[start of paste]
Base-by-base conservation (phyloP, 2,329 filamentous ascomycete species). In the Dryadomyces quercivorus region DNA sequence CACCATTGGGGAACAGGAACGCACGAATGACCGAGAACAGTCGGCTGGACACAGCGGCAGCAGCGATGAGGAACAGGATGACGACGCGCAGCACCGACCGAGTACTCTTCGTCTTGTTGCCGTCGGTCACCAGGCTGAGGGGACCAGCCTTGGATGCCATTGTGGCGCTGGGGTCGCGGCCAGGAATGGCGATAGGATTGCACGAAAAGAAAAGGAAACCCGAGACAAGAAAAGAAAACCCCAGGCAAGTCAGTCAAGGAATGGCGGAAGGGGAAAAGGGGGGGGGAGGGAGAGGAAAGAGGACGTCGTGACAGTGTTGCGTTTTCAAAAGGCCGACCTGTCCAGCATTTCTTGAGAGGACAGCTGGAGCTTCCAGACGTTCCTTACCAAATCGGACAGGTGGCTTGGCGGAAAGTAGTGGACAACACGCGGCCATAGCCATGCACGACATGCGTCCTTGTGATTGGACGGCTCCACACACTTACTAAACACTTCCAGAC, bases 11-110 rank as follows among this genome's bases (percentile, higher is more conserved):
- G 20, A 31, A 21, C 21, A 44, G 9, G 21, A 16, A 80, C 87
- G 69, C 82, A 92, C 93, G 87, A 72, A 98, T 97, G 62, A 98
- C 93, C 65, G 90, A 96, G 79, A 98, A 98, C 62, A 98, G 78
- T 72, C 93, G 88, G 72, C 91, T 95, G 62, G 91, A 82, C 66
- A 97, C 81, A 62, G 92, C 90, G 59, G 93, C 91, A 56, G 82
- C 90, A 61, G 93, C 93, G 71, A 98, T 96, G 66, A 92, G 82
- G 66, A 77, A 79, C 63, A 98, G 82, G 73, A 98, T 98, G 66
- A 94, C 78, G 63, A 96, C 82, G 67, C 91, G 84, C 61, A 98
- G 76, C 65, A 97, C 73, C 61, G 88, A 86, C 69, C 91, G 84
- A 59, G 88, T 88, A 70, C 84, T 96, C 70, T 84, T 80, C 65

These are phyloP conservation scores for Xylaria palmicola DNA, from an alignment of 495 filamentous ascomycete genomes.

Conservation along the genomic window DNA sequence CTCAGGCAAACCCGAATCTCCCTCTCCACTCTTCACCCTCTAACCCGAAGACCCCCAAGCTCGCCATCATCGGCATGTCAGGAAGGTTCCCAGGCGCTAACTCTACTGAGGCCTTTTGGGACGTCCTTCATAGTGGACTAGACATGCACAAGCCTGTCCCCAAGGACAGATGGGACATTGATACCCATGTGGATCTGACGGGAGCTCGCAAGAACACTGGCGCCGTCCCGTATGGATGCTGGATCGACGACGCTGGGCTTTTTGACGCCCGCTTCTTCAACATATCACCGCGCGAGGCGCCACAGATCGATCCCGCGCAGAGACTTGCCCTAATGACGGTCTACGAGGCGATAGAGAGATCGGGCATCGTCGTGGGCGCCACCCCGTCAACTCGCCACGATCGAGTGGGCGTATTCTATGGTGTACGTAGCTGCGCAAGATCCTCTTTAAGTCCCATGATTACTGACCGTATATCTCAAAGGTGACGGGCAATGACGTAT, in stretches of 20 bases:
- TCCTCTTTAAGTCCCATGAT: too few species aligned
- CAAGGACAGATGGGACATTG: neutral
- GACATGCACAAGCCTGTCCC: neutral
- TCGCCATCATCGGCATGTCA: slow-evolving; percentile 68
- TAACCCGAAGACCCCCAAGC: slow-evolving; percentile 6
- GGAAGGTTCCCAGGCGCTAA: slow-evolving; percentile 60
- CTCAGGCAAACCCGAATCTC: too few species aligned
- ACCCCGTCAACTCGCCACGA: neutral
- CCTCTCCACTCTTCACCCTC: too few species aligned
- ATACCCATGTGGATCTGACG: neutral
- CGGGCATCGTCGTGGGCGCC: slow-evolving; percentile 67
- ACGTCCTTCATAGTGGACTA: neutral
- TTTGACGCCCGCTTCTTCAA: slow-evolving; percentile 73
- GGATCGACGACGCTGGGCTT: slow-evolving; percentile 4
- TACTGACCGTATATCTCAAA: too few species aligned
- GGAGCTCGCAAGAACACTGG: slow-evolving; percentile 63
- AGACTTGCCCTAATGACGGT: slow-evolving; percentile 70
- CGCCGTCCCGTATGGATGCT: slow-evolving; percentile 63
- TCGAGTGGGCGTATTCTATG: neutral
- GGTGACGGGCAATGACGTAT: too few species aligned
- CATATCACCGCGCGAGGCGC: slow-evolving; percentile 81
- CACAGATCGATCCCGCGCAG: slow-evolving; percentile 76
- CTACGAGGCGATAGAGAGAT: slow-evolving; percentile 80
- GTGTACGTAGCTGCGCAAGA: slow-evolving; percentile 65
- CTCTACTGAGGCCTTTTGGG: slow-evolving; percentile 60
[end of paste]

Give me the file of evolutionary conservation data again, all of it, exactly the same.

Base-by-base conservation (phyloP, 2,329 filamentous ascomycete species). In the Dryadomyces quercivorus region DNA sequence CACCATTGGGGAACAGGAACGCACGAATGACCGAGAACAGTCGGCTGGACACAGCGGCAGCAGCGATGAGGAACAGGATGACGACGCGCAGCACCGACCGAGTACTCTTCGTCTTGTTGCCGTCGGTCACCAGGCTGAGGGGACCAGCCTTGGATGCCATTGTGGCGCTGGGGTCGCGGCCAGGAATGGCGATAGGATTGCACGAAAAGAAAAGGAAACCCGAGACAAGAAAAGAAAACCCCAGGCAAGTCAGTCAAGGAATGGCGGAAGGGGAAAAGGGGGGGGGAGGGAGAGGAAAGAGGACGTCGTGACAGTGTTGCGTTTTCAAAAGGCCGACCTGTCCAGCATTTCTTGAGAGGACAGCTGGAGCTTCCAGACGTTCCTTACCAAATCGGACAGGTGGCTTGGCGGAAAGTAGTGGACAACACGCGGCCATAGCCATGCACGACATGCGTCCTTGTGATTGGACGGCTCCACACACTTACTAAACACTTCCAGAC, bases 11-110 rank as follows among this genome's bases (percentile, higher is more conserved):
- G 20, A 31, A 21, C 21, A 44, G 9, G 21, A 16, A 80, C 87
- G 69, C 82, A 92, C 93, G 87, A 72, A 98, T 97, G 62, A 98
- C 93, C 65, G 90, A 96, G 79, A 98, A 98, C 62, A 98, G 78
- T 72, C 93, G 88, G 72, C 91, T 95, G 62, G 91, A 82, C 66
- A 97, C 81, A 62, G 92, C 90, G 59, G 93, C 91, A 56, G 82
- C 90, A 61, G 93, C 93, G 71, A 98, T 96, G 66, A 92, G 82
- G 66, A 77, A 79, C 63, A 98, G 82, G 73, A 98, T 98, G 66
- A 94, C 78, G 63, A 96, C 82, G 67, C 91, G 84, C 61, A 98
- G 76, C 65, A 97, C 73, C 61, G 88, A 86, C 69, C 91, G 84
- A 59, G 88, T 88, A 70, C 84, T 96, C 70, T 84, T 80, C 65

These are phyloP conservation scores for Xylaria palmicola DNA, from an alignment of 495 filamentous ascomycete genomes.

Conservation along the genomic window DNA sequence CTCAGGCAAACCCGAATCTCCCTCTCCACTCTTCACCCTCTAACCCGAAGACCCCCAAGCTCGCCATCATCGGCATGTCAGGAAGGTTCCCAGGCGCTAACTCTACTGAGGCCTTTTGGGACGTCCTTCATAGTGGACTAGACATGCACAAGCCTGTCCCCAAGGACAGATGGGACATTGATACCCATGTGGATCTGACGGGAGCTCGCAAGAACACTGGCGCCGTCCCGTATGGATGCTGGATCGACGACGCTGGGCTTTTTGACGCCCGCTTCTTCAACATATCACCGCGCGAGGCGCCACAGATCGATCCCGCGCAGAGACTTGCCCTAATGACGGTCTACGAGGCGATAGAGAGATCGGGCATCGTCGTGGGCGCCACCCCGTCAACTCGCCACGATCGAGTGGGCGTATTCTATGGTGTACGTAGCTGCGCAAGATCCTCTTTAAGTCCCATGATTACTGACCGTATATCTCAAAGGTGACGGGCAATGACGTAT, in stretches of 20 bases:
- TCCTCTTTAAGTCCCATGAT: too few species aligned
- CAAGGACAGATGGGACATTG: neutral
- GACATGCACAAGCCTGTCCC: neutral
- TCGCCATCATCGGCATGTCA: slow-evolving; percentile 68
- TAACCCGAAGACCCCCAAGC: slow-evolving; percentile 6
- GGAAGGTTCCCAGGCGCTAA: slow-evolving; percentile 60
- CTCAGGCAAACCCGAATCTC: too few species aligned
- ACCCCGTCAACTCGCCACGA: neutral
- CCTCTCCACTCTTCACCCTC: too few species aligned
- ATACCCATGTGGATCTGACG: neutral
- CGGGCATCGTCGTGGGCGCC: slow-evolving; percentile 67
- ACGTCCTTCATAGTGGACTA: neutral
- TTTGACGCCCGCTTCTTCAA: slow-evolving; percentile 73
- GGATCGACGACGCTGGGCTT: slow-evolving; percentile 4
- TACTGACCGTATATCTCAAA: too few species aligned
- GGAGCTCGCAAGAACACTGG: slow-evolving; percentile 63
- AGACTTGCCCTAATGACGGT: slow-evolving; percentile 70
- CGCCGTCCCGTATGGATGCT: slow-evolving; percentile 63
- TCGAGTGGGCGTATTCTATG: neutral
- GGTGACGGGCAATGACGTAT: too few species aligned
- CATATCACCGCGCGAGGCGC: slow-evolving; percentile 81
- CACAGATCGATCCCGCGCAG: slow-evolving; percentile 76
- CTACGAGGCGATAGAGAGAT: slow-evolving; percentile 80
- GTGTACGTAGCTGCGCAAGA: slow-evolving; percentile 65
- CTCTACTGAGGCCTTTTGGG: slow-evolving; percentile 60